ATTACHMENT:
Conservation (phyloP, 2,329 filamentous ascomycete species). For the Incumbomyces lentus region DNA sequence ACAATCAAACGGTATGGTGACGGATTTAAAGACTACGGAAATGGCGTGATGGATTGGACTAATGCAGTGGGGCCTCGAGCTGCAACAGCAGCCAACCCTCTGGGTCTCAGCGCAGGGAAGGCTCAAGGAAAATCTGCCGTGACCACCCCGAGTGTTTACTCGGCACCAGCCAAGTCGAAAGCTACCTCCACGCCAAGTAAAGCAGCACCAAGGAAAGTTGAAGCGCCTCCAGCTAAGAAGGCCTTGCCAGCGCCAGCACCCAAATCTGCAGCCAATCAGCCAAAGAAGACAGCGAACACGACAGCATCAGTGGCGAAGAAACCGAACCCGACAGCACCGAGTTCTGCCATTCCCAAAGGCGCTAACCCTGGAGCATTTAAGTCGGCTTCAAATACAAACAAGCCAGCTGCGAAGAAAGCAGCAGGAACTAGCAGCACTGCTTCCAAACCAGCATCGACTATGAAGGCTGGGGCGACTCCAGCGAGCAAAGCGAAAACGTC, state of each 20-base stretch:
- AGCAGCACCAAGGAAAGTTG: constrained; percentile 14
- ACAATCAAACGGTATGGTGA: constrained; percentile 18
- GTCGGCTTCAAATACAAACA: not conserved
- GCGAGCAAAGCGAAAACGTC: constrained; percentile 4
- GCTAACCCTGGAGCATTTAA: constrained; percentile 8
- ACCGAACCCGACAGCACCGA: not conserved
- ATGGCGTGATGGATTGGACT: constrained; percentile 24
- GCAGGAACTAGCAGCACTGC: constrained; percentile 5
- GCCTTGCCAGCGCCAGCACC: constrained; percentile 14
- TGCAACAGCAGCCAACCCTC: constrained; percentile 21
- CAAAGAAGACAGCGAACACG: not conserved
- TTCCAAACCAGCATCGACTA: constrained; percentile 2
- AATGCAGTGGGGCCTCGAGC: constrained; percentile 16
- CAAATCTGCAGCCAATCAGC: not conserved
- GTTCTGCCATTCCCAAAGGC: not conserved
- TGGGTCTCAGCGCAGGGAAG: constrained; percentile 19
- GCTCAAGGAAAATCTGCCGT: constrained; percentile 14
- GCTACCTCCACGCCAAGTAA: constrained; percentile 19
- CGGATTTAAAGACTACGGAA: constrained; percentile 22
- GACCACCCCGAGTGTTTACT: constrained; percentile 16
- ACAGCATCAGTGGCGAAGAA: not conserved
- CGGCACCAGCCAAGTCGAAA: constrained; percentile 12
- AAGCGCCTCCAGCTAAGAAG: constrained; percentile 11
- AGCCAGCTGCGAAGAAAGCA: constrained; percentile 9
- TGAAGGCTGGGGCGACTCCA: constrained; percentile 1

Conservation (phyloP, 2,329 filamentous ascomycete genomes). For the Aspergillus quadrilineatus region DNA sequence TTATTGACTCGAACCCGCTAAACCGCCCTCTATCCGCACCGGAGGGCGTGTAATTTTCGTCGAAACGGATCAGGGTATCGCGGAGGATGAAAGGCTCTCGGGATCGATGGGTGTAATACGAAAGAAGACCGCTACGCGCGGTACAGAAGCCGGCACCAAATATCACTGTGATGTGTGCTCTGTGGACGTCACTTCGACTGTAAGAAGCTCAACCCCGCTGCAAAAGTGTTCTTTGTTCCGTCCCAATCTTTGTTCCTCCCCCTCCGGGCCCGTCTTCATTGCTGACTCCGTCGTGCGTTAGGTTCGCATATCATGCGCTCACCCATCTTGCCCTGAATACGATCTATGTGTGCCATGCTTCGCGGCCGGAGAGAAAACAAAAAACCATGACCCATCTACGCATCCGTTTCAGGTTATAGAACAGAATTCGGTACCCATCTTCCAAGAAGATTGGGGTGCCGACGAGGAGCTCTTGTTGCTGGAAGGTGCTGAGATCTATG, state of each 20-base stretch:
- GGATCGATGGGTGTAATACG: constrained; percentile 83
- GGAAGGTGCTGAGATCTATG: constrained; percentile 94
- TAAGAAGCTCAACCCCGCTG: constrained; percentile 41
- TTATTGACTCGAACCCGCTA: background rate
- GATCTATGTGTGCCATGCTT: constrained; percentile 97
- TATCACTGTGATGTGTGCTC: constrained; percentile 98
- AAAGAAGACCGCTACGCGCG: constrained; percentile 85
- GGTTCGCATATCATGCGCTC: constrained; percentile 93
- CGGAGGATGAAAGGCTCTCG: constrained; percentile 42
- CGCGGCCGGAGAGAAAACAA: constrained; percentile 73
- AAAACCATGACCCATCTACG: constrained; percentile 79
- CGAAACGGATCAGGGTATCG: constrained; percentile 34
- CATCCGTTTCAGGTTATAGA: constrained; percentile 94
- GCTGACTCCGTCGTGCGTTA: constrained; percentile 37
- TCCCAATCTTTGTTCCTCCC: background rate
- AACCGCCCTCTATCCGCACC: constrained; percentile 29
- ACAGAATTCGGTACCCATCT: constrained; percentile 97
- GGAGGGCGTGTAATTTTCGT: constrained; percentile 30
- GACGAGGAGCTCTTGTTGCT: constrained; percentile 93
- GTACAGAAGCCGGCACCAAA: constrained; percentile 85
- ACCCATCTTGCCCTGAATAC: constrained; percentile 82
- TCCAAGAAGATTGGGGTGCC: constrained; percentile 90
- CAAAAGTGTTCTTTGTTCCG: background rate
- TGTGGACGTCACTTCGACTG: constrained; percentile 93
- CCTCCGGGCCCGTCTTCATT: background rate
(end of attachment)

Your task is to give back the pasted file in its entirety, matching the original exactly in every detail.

Conservation (phyloP, 2,329 filamentous ascomycete species). For the Incumbomyces lentus region DNA sequence ACAATCAAACGGTATGGTGACGGATTTAAAGACTACGGAAATGGCGTGATGGATTGGACTAATGCAGTGGGGCCTCGAGCTGCAACAGCAGCCAACCCTCTGGGTCTCAGCGCAGGGAAGGCTCAAGGAAAATCTGCCGTGACCACCCCGAGTGTTTACTCGGCACCAGCCAAGTCGAAAGCTACCTCCACGCCAAGTAAAGCAGCACCAAGGAAAGTTGAAGCGCCTCCAGCTAAGAAGGCCTTGCCAGCGCCAGCACCCAAATCTGCAGCCAATCAGCCAAAGAAGACAGCGAACACGACAGCATCAGTGGCGAAGAAACCGAACCCGACAGCACCGAGTTCTGCCATTCCCAAAGGCGCTAACCCTGGAGCATTTAAGTCGGCTTCAAATACAAACAAGCCAGCTGCGAAGAAAGCAGCAGGAACTAGCAGCACTGCTTCCAAACCAGCATCGACTATGAAGGCTGGGGCGACTCCAGCGAGCAAAGCGAAAACGTC, state of each 20-base stretch:
- AGCAGCACCAAGGAAAGTTG: constrained; percentile 14
- ACAATCAAACGGTATGGTGA: constrained; percentile 18
- GTCGGCTTCAAATACAAACA: not conserved
- GCGAGCAAAGCGAAAACGTC: constrained; percentile 4
- GCTAACCCTGGAGCATTTAA: constrained; percentile 8
- ACCGAACCCGACAGCACCGA: not conserved
- ATGGCGTGATGGATTGGACT: constrained; percentile 24
- GCAGGAACTAGCAGCACTGC: constrained; percentile 5
- GCCTTGCCAGCGCCAGCACC: constrained; percentile 14
- TGCAACAGCAGCCAACCCTC: constrained; percentile 21
- CAAAGAAGACAGCGAACACG: not conserved
- TTCCAAACCAGCATCGACTA: constrained; percentile 2
- AATGCAGTGGGGCCTCGAGC: constrained; percentile 16
- CAAATCTGCAGCCAATCAGC: not conserved
- GTTCTGCCATTCCCAAAGGC: not conserved
- TGGGTCTCAGCGCAGGGAAG: constrained; percentile 19
- GCTCAAGGAAAATCTGCCGT: constrained; percentile 14
- GCTACCTCCACGCCAAGTAA: constrained; percentile 19
- CGGATTTAAAGACTACGGAA: constrained; percentile 22
- GACCACCCCGAGTGTTTACT: constrained; percentile 16
- ACAGCATCAGTGGCGAAGAA: not conserved
- CGGCACCAGCCAAGTCGAAA: constrained; percentile 12
- AAGCGCCTCCAGCTAAGAAG: constrained; percentile 11
- AGCCAGCTGCGAAGAAAGCA: constrained; percentile 9
- TGAAGGCTGGGGCGACTCCA: constrained; percentile 1

Conservation (phyloP, 2,329 filamentous ascomycete genomes). For the Aspergillus quadrilineatus region DNA sequence TTATTGACTCGAACCCGCTAAACCGCCCTCTATCCGCACCGGAGGGCGTGTAATTTTCGTCGAAACGGATCAGGGTATCGCGGAGGATGAAAGGCTCTCGGGATCGATGGGTGTAATACGAAAGAAGACCGCTACGCGCGGTACAGAAGCCGGCACCAAATATCACTGTGATGTGTGCTCTGTGGACGTCACTTCGACTGTAAGAAGCTCAACCCCGCTGCAAAAGTGTTCTTTGTTCCGTCCCAATCTTTGTTCCTCCCCCTCCGGGCCCGTCTTCATTGCTGACTCCGTCGTGCGTTAGGTTCGCATATCATGCGCTCACCCATCTTGCCCTGAATACGATCTATGTGTGCCATGCTTCGCGGCCGGAGAGAAAACAAAAAACCATGACCCATCTACGCATCCGTTTCAGGTTATAGAACAGAATTCGGTACCCATCTTCCAAGAAGATTGGGGTGCCGACGAGGAGCTCTTGTTGCTGGAAGGTGCTGAGATCTATG, state of each 20-base stretch:
- GGATCGATGGGTGTAATACG: constrained; percentile 83
- GGAAGGTGCTGAGATCTATG: constrained; percentile 94
- TAAGAAGCTCAACCCCGCTG: constrained; percentile 41
- TTATTGACTCGAACCCGCTA: background rate
- GATCTATGTGTGCCATGCTT: constrained; percentile 97
- TATCACTGTGATGTGTGCTC: constrained; percentile 98
- AAAGAAGACCGCTACGCGCG: constrained; percentile 85
- GGTTCGCATATCATGCGCTC: constrained; percentile 93
- CGGAGGATGAAAGGCTCTCG: constrained; percentile 42
- CGCGGCCGGAGAGAAAACAA: constrained; percentile 73
- AAAACCATGACCCATCTACG: constrained; percentile 79
- CGAAACGGATCAGGGTATCG: constrained; percentile 34
- CATCCGTTTCAGGTTATAGA: constrained; percentile 94
- GCTGACTCCGTCGTGCGTTA: constrained; percentile 37
- TCCCAATCTTTGTTCCTCCC: background rate
- AACCGCCCTCTATCCGCACC: constrained; percentile 29
- ACAGAATTCGGTACCCATCT: constrained; percentile 97
- GGAGGGCGTGTAATTTTCGT: constrained; percentile 30
- GACGAGGAGCTCTTGTTGCT: constrained; percentile 93
- GTACAGAAGCCGGCACCAAA: constrained; percentile 85
- ACCCATCTTGCCCTGAATAC: constrained; percentile 82
- TCCAAGAAGATTGGGGTGCC: constrained; percentile 90
- CAAAAGTGTTCTTTGTTCCG: background rate
- TGTGGACGTCACTTCGACTG: constrained; percentile 93
- CCTCCGGGCCCGTCTTCATT: background rate